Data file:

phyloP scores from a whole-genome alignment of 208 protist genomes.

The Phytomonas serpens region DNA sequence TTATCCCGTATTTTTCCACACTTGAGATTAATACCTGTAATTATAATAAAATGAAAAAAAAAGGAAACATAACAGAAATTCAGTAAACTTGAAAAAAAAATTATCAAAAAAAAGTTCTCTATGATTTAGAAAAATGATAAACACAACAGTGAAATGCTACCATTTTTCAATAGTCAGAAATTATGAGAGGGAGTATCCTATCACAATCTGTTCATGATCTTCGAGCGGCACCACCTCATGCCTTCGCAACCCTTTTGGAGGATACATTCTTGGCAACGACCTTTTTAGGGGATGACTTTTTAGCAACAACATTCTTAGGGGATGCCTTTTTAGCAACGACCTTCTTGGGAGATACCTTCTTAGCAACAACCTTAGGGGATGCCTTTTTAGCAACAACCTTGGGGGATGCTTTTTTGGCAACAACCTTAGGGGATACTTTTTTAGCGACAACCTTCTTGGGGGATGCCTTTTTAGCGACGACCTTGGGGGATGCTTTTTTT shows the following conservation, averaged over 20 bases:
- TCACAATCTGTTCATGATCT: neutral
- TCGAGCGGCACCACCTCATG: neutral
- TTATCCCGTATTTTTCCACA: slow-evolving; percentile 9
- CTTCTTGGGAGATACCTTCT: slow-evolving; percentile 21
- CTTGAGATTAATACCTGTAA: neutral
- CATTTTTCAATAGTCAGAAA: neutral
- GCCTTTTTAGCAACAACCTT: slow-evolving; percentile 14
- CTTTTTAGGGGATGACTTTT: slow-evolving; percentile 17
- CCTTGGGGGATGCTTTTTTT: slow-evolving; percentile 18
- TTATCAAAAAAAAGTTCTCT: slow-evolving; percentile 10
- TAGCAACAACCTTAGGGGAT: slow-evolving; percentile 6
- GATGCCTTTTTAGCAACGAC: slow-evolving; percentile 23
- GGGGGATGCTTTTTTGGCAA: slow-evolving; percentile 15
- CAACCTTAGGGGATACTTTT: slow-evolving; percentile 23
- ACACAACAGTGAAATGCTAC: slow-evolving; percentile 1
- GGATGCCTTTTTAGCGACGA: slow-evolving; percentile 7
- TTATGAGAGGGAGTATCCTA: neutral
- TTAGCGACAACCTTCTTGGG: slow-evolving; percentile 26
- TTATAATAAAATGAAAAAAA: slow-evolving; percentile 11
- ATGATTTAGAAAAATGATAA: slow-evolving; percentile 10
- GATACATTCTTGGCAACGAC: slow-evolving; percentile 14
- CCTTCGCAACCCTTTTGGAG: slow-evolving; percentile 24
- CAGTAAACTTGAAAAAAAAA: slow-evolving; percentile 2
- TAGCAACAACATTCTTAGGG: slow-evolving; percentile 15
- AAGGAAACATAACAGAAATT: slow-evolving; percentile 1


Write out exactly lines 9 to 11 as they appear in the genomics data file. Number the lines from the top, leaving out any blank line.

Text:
- GCCTTTTTAGCAACAACCTT: slow-evolving; percentile 14
- CTTTTTAGGGGATGACTTTT: slow-evolving; percentile 17
- CCTTGGGGGATGCTTTTTTT: slow-evolving; percentile 18